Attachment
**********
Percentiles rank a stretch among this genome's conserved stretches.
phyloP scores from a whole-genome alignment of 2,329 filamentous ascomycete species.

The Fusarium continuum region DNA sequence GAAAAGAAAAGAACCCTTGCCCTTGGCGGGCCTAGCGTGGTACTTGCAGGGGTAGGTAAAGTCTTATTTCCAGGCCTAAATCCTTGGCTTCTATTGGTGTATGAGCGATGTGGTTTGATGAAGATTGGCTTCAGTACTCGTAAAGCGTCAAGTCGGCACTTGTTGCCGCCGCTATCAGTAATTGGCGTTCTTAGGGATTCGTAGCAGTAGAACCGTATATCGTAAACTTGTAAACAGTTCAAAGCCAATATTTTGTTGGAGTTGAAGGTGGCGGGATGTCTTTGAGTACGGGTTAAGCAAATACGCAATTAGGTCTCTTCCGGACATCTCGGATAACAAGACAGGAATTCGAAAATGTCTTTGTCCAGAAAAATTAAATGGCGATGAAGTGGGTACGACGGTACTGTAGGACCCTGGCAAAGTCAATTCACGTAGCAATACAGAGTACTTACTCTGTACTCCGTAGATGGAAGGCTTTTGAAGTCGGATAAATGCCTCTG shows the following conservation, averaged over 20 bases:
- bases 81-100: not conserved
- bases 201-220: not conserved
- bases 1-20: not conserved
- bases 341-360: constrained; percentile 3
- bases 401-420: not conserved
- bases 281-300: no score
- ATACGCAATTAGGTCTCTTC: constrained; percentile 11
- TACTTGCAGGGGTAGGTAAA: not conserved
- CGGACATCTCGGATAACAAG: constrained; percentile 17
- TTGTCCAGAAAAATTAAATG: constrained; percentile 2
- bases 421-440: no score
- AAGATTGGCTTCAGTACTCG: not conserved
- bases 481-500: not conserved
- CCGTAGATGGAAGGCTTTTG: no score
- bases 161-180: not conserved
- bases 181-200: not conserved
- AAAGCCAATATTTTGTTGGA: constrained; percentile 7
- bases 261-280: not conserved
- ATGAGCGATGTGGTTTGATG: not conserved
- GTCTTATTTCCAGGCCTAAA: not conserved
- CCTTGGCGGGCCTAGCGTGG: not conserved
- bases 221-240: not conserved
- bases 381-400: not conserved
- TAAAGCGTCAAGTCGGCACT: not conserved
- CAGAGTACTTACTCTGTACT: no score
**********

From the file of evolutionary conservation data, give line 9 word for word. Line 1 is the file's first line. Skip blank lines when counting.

- bases 281-300: no score